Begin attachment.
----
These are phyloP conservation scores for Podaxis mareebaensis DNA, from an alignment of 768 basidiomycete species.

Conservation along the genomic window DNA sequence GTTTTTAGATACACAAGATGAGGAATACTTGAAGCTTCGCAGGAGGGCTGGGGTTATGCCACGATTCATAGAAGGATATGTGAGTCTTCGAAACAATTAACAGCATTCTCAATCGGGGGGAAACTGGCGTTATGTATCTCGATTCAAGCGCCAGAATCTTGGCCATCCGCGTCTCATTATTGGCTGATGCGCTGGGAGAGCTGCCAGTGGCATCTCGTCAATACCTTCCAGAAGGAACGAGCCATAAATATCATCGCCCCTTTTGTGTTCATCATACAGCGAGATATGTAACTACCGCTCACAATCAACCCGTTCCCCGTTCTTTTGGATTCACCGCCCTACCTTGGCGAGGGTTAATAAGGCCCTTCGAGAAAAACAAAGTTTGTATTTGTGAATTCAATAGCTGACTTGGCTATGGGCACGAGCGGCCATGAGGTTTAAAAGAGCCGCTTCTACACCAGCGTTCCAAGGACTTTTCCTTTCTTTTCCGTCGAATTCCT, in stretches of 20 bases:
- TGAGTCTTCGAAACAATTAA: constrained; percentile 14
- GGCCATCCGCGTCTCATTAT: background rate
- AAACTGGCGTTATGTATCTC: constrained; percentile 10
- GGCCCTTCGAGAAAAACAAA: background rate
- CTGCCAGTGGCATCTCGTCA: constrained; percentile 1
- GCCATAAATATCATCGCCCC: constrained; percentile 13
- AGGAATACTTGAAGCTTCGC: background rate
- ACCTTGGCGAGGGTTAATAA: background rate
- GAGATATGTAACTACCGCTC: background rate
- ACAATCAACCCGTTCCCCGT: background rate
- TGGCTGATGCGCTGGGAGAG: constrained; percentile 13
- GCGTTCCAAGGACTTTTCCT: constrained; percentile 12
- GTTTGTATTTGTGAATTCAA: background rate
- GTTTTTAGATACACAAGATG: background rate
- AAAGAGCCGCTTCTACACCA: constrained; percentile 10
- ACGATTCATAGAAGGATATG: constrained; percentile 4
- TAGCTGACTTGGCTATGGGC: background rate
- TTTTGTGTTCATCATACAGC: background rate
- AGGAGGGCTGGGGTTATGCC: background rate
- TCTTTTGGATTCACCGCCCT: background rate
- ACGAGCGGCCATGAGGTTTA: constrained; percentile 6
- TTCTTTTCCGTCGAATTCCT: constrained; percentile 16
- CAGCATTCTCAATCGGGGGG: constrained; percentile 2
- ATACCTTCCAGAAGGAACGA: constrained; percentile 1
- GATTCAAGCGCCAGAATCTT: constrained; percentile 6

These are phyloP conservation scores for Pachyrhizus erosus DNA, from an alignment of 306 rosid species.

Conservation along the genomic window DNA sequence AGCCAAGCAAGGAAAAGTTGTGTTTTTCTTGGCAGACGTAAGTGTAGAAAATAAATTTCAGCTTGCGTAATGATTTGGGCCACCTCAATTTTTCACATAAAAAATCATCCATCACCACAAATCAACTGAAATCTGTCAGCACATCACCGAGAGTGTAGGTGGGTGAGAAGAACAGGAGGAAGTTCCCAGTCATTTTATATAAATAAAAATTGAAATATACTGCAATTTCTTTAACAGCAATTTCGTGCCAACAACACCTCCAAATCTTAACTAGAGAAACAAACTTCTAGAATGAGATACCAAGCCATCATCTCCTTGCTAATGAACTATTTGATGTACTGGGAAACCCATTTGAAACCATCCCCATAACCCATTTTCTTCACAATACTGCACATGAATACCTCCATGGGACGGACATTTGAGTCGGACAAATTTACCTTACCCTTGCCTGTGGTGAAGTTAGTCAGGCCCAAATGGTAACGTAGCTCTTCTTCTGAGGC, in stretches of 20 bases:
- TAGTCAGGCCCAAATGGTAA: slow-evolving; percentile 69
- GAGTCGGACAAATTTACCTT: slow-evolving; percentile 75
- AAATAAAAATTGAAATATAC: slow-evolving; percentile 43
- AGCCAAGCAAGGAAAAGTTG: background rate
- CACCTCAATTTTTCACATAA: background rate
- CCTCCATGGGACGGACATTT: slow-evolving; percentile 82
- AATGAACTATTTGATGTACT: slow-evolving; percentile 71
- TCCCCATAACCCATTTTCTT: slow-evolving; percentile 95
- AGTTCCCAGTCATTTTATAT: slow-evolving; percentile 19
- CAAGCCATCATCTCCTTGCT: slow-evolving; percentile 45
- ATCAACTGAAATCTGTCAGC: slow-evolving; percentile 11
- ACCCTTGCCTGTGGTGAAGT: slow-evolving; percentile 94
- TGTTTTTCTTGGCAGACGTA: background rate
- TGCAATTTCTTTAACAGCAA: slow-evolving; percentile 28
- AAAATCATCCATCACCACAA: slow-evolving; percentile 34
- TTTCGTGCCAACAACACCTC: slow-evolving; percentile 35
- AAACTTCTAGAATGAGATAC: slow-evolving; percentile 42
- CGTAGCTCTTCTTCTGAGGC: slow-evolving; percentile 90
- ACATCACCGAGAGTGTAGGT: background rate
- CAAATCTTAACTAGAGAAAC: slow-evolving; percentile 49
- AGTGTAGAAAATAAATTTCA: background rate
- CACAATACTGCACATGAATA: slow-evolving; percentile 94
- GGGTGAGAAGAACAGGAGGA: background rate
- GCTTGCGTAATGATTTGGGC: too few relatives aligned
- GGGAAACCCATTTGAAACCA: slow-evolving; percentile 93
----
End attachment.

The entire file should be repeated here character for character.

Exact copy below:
These are phyloP conservation scores for Podaxis mareebaensis DNA, from an alignment of 768 basidiomycete species.

Conservation along the genomic window DNA sequence GTTTTTAGATACACAAGATGAGGAATACTTGAAGCTTCGCAGGAGGGCTGGGGTTATGCCACGATTCATAGAAGGATATGTGAGTCTTCGAAACAATTAACAGCATTCTCAATCGGGGGGAAACTGGCGTTATGTATCTCGATTCAAGCGCCAGAATCTTGGCCATCCGCGTCTCATTATTGGCTGATGCGCTGGGAGAGCTGCCAGTGGCATCTCGTCAATACCTTCCAGAAGGAACGAGCCATAAATATCATCGCCCCTTTTGTGTTCATCATACAGCGAGATATGTAACTACCGCTCACAATCAACCCGTTCCCCGTTCTTTTGGATTCACCGCCCTACCTTGGCGAGGGTTAATAAGGCCCTTCGAGAAAAACAAAGTTTGTATTTGTGAATTCAATAGCTGACTTGGCTATGGGCACGAGCGGCCATGAGGTTTAAAAGAGCCGCTTCTACACCAGCGTTCCAAGGACTTTTCCTTTCTTTTCCGTCGAATTCCT, in stretches of 20 bases:
- TGAGTCTTCGAAACAATTAA: constrained; percentile 14
- GGCCATCCGCGTCTCATTAT: background rate
- AAACTGGCGTTATGTATCTC: constrained; percentile 10
- GGCCCTTCGAGAAAAACAAA: background rate
- CTGCCAGTGGCATCTCGTCA: constrained; percentile 1
- GCCATAAATATCATCGCCCC: constrained; percentile 13
- AGGAATACTTGAAGCTTCGC: background rate
- ACCTTGGCGAGGGTTAATAA: background rate
- GAGATATGTAACTACCGCTC: background rate
- ACAATCAACCCGTTCCCCGT: background rate
- TGGCTGATGCGCTGGGAGAG: constrained; percentile 13
- GCGTTCCAAGGACTTTTCCT: constrained; percentile 12
- GTTTGTATTTGTGAATTCAA: background rate
- GTTTTTAGATACACAAGATG: background rate
- AAAGAGCCGCTTCTACACCA: constrained; percentile 10
- ACGATTCATAGAAGGATATG: constrained; percentile 4
- TAGCTGACTTGGCTATGGGC: background rate
- TTTTGTGTTCATCATACAGC: background rate
- AGGAGGGCTGGGGTTATGCC: background rate
- TCTTTTGGATTCACCGCCCT: background rate
- ACGAGCGGCCATGAGGTTTA: constrained; percentile 6
- TTCTTTTCCGTCGAATTCCT: constrained; percentile 16
- CAGCATTCTCAATCGGGGGG: constrained; percentile 2
- ATACCTTCCAGAAGGAACGA: constrained; percentile 1
- GATTCAAGCGCCAGAATCTT: constrained; percentile 6

These are phyloP conservation scores for Pachyrhizus erosus DNA, from an alignment of 306 rosid species.

Conservation along the genomic window DNA sequence AGCCAAGCAAGGAAAAGTTGTGTTTTTCTTGGCAGACGTAAGTGTAGAAAATAAATTTCAGCTTGCGTAATGATTTGGGCCACCTCAATTTTTCACATAAAAAATCATCCATCACCACAAATCAACTGAAATCTGTCAGCACATCACCGAGAGTGTAGGTGGGTGAGAAGAACAGGAGGAAGTTCCCAGTCATTTTATATAAATAAAAATTGAAATATACTGCAATTTCTTTAACAGCAATTTCGTGCCAACAACACCTCCAAATCTTAACTAGAGAAACAAACTTCTAGAATGAGATACCAAGCCATCATCTCCTTGCTAATGAACTATTTGATGTACTGGGAAACCCATTTGAAACCATCCCCATAACCCATTTTCTTCACAATACTGCACATGAATACCTCCATGGGACGGACATTTGAGTCGGACAAATTTACCTTACCCTTGCCTGTGGTGAAGTTAGTCAGGCCCAAATGGTAACGTAGCTCTTCTTCTGAGGC, in stretches of 20 bases:
- TAGTCAGGCCCAAATGGTAA: slow-evolving; percentile 69
- GAGTCGGACAAATTTACCTT: slow-evolving; percentile 75
- AAATAAAAATTGAAATATAC: slow-evolving; percentile 43
- AGCCAAGCAAGGAAAAGTTG: background rate
- CACCTCAATTTTTCACATAA: background rate
- CCTCCATGGGACGGACATTT: slow-evolving; percentile 82
- AATGAACTATTTGATGTACT: slow-evolving; percentile 71
- TCCCCATAACCCATTTTCTT: slow-evolving; percentile 95
- AGTTCCCAGTCATTTTATAT: slow-evolving; percentile 19
- CAAGCCATCATCTCCTTGCT: slow-evolving; percentile 45
- ATCAACTGAAATCTGTCAGC: slow-evolving; percentile 11
- ACCCTTGCCTGTGGTGAAGT: slow-evolving; percentile 94
- TGTTTTTCTTGGCAGACGTA: background rate
- TGCAATTTCTTTAACAGCAA: slow-evolving; percentile 28
- AAAATCATCCATCACCACAA: slow-evolving; percentile 34
- TTTCGTGCCAACAACACCTC: slow-evolving; percentile 35
- AAACTTCTAGAATGAGATAC: slow-evolving; percentile 42
- CGTAGCTCTTCTTCTGAGGC: slow-evolving; percentile 90
- ACATCACCGAGAGTGTAGGT: background rate
- CAAATCTTAACTAGAGAAAC: slow-evolving; percentile 49
- AGTGTAGAAAATAAATTTCA: background rate
- CACAATACTGCACATGAATA: slow-evolving; percentile 94
- GGGTGAGAAGAACAGGAGGA: background rate
- GCTTGCGTAATGATTTGGGC: too few relatives aligned
- GGGAAACCCATTTGAAACCA: slow-evolving; percentile 93